Civil Legal Aid Supports Federal Efforts to Help People with Criminal Records Make a Successful Reentry
“Andy’s” 10-year old felony conviction prevented him from pursuing his hopes of securing a state license to become a New York Licensed Practical Nurse. The Fortune Society, a grantee of U.S. Department of Labor’s Reintegration of Ex-Offenders Program, referred Andy to MFY Legal Services in New York. His legal aid lawyer helped Andy obtain out-of state criminal court records, gather proof of rehabilitation, and represented him at the initial investigative interview. The result was a successful license application and a job.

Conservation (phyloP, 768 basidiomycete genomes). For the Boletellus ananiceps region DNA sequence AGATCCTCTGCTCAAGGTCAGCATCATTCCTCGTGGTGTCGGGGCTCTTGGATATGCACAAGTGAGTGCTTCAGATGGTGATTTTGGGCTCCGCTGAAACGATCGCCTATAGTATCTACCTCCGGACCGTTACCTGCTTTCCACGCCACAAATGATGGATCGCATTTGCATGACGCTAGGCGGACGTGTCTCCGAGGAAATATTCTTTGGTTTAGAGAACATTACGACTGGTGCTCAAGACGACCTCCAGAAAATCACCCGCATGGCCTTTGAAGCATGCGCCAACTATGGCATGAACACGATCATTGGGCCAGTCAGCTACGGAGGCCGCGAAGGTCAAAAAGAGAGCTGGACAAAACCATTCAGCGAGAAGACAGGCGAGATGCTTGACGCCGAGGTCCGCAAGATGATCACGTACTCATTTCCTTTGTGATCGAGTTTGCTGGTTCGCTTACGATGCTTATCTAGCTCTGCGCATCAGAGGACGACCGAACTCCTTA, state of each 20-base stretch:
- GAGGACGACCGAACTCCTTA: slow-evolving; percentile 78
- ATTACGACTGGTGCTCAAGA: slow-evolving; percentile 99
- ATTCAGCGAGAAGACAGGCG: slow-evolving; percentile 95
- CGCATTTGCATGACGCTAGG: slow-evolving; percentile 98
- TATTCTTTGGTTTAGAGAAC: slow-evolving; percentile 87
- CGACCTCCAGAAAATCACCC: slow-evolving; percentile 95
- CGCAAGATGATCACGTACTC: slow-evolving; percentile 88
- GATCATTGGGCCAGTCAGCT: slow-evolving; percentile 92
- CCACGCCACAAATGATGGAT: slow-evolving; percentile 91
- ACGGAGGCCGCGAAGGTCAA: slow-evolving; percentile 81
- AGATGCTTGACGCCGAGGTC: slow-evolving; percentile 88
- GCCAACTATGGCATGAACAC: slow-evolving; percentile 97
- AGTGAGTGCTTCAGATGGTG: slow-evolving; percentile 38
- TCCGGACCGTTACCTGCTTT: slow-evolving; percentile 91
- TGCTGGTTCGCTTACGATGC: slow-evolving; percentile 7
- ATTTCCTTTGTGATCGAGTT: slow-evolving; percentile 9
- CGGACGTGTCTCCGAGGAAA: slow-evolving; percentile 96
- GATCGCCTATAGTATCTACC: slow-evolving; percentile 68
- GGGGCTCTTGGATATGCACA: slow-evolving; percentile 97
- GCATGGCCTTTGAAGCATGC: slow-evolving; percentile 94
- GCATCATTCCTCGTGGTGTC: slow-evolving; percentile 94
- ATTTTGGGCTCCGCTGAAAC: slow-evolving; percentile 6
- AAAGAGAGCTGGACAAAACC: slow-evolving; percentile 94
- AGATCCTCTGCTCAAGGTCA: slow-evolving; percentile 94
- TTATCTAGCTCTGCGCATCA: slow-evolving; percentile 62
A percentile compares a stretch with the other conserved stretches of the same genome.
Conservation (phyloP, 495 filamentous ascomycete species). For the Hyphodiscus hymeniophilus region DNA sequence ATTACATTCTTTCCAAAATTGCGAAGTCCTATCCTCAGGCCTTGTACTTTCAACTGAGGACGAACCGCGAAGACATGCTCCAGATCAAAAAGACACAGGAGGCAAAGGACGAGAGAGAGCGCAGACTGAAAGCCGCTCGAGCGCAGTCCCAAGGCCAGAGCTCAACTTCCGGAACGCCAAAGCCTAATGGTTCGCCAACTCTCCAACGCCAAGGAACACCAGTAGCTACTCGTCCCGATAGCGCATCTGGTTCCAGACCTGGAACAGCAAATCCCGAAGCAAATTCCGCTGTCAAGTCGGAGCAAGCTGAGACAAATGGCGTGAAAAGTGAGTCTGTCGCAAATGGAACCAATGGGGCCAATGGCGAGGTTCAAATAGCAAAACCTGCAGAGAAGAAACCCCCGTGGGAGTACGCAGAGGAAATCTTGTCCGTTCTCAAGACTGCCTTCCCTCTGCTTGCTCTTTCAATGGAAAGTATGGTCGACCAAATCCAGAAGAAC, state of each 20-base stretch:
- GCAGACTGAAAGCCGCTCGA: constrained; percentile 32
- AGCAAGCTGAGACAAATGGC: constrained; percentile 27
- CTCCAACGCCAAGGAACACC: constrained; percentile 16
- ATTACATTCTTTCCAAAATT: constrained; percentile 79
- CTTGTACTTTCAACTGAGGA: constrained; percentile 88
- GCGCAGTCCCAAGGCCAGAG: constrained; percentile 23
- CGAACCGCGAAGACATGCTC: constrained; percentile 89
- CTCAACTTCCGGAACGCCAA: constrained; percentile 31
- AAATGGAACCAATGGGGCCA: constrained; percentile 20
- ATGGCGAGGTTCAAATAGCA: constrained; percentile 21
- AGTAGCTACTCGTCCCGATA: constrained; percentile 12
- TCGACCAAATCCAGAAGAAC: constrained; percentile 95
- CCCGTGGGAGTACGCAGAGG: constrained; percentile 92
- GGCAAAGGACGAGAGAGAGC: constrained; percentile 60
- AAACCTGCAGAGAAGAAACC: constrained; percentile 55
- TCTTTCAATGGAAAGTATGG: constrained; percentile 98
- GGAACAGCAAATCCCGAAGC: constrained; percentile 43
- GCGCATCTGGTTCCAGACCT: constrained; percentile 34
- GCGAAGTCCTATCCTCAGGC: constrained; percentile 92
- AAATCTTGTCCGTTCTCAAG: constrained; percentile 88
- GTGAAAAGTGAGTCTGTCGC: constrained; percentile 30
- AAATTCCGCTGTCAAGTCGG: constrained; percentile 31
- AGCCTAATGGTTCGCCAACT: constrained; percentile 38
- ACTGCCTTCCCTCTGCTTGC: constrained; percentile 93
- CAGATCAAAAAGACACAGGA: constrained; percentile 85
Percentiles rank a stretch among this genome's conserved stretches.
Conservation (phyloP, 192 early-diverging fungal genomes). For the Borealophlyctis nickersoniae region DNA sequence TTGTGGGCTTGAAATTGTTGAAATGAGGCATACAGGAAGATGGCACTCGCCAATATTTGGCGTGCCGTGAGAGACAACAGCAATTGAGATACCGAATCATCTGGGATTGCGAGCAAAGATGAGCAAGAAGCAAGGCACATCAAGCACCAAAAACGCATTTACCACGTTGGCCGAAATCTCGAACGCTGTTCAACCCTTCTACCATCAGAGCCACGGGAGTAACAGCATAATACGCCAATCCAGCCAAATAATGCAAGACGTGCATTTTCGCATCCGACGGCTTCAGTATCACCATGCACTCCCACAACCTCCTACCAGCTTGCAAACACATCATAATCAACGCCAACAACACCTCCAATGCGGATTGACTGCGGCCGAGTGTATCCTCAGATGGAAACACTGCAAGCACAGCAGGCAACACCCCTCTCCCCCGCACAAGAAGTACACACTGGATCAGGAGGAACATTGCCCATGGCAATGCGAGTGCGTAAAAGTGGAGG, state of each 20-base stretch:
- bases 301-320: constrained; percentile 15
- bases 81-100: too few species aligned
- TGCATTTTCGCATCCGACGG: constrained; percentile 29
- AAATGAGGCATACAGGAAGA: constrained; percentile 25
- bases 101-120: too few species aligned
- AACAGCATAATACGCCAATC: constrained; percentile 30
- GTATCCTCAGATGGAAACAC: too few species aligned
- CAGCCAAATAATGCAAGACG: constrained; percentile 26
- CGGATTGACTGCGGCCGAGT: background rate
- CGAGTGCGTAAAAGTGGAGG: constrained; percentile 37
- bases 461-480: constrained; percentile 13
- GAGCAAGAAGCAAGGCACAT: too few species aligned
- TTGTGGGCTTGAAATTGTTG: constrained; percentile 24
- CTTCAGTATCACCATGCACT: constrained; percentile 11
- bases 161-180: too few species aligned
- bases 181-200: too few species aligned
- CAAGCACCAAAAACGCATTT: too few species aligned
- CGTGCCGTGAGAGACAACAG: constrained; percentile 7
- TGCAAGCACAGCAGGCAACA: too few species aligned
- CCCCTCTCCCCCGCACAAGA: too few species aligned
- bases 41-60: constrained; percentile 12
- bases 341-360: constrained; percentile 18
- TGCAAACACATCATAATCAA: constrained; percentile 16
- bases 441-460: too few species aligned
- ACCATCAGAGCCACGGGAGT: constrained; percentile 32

When “Clyde” sought medical help from the Philadelphia U.S. Department of Veterans Affairs Medical Center, a social worker learned he had fallen behind on his rent and faced eviction from his apartment. The social worker and the Supportive Services for Veteran Families (SSVF) caseworker recognized Clyde’s need for legal help, and assisted Clyde in getting an appointment with an attorney at the SSVF program’s legal aid partner, Homeless Advocacy Project. With the SSVF program providing some of Clyde’s back rent, the attorney negotiated an agreement to stop the eviction in exchange for a lump sum payment for most of the unpaid rent, plus a payment plan to cover the remainder. With his housing stabilized, Clyde was able to focus on his health needs.